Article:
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Kids with cancer need access to drug trials

Parents who have lost children to cancer and young survivors of cancer are tied in a terrible and close-knit tribe. I am a member. My son, Jacob, died of a pediatric brain tumor when he was 10. Some parents and survivors focus on awareness by cloaking iconic monuments in gold or they make beautiful art. I chose to honor Jacob by changing the rules of the game.

The Froman family, including Nancy Goodman, Mike Froman, and kids Ben and Sarah. They hold a photo of Jacob, who died of medulloblastoma, a rare form of brain cancer, at age 10.
Amy Bolger
The Froman family, including Nancy Goodman, Mike Froman, and kids Ben and Sarah. They hold a photo of Jacob, who died of medulloblastoma, a rare form of brain cancer, at age 10.

The greatest hurdle in battling childhood cancer has long since been the lack of treatments developed specifically for children. Out of 900 drugs in the cancer pipeline, almost none are for kids. It's a matter of market failure.

Read MoreFighting kids' cancer, one voucher at a time

When Jacob died, I started thinking about how we could encourage companies to develop drugs specifically for children with cancer. I learned of a new program of priority review vouchers that was initially created to provide faster reviews by the FDA as an incentive for pharmaceutical companies to invest in new drugs and vaccines for tropical diseases. I founded Kids v Cancer and together with the pediatric cancer community, championed the Creating Hope Act, which extended the opportunities of priority review vouchers to include rare pediatric diseases, including pediatric cancer. In 2012, we got it passed into law.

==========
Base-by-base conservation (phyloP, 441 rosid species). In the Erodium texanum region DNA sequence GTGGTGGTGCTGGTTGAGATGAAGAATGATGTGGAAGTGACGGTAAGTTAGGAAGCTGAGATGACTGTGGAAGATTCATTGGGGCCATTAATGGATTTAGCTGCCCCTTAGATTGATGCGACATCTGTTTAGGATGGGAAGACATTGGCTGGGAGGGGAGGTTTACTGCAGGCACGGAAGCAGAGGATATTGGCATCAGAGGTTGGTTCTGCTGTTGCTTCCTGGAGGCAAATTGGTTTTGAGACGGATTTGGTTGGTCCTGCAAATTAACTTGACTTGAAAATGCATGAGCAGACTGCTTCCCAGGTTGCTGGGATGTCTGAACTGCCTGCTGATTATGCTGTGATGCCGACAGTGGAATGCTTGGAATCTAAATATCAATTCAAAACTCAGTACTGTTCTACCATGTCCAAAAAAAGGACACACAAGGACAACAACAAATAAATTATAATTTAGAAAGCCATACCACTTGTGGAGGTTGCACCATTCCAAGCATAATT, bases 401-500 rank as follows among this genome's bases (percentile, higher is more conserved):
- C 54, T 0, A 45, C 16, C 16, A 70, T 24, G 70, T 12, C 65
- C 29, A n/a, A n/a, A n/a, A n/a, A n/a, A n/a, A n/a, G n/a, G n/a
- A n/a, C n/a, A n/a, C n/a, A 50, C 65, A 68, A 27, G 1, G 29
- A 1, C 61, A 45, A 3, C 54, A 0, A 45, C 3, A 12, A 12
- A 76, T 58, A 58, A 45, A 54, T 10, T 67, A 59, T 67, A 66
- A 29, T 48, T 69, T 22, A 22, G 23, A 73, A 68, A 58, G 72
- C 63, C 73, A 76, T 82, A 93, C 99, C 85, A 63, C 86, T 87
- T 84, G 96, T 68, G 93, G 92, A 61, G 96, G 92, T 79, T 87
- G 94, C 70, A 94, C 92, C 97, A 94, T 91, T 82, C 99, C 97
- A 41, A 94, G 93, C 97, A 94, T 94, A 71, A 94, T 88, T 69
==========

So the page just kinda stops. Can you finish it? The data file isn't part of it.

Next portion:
Under the Creating Hope Act, a company that develops a drug specifically to treat a rare pediatric disease, including pediatric cancer, would receive a pediatric priority review voucher, which the company could use or sell. The voucher entitles the holder to a faster review of another drug by the FDA. The theory was that the voucher could be valuable to companies wanting to get a drug to market quicker and, therefore, create incentives for companies to engage in pediatric drug development. 


Read MoreA case for compassionate use: When unapproved drugs are the only hope

The good news: The theory worked. 
 


In July, we saw the first transaction when BioMarin sold a Creating Hope Act priority review voucher for $67.5 million. This deal provided proof that good, risk-adjusted returns can be made by investing in pediatric drug development. 
 


This week, Knights Therapeutics sold a tropical disease priority review voucher to Gilead for a whopping $125 million, almost twice the value of the first voucher.

These deals validated our strategy.

Read MoreWhere we stand in the fight against cancer

We have reached a first tipping point in pediatric drug development. Where it was once financially unfeasible, businesses now have a good, bottom-line oriented reason to develop drugs for kids with cancer and other rare diseases.

This is a good first step, but there is more to do so that fewer children follow in Jacob's dark footsteps.

Commentary by Nancy Goodman. She is founder and executive director of Kids v Cancer and champion of the Creating Hope Act, which established pediatric priority review vouchers as an incentive for pediatric rare disease drug development. Follow her on Twitter @KIDSvCANCER and on Facebook at Facebook.com/kidsvcancer.

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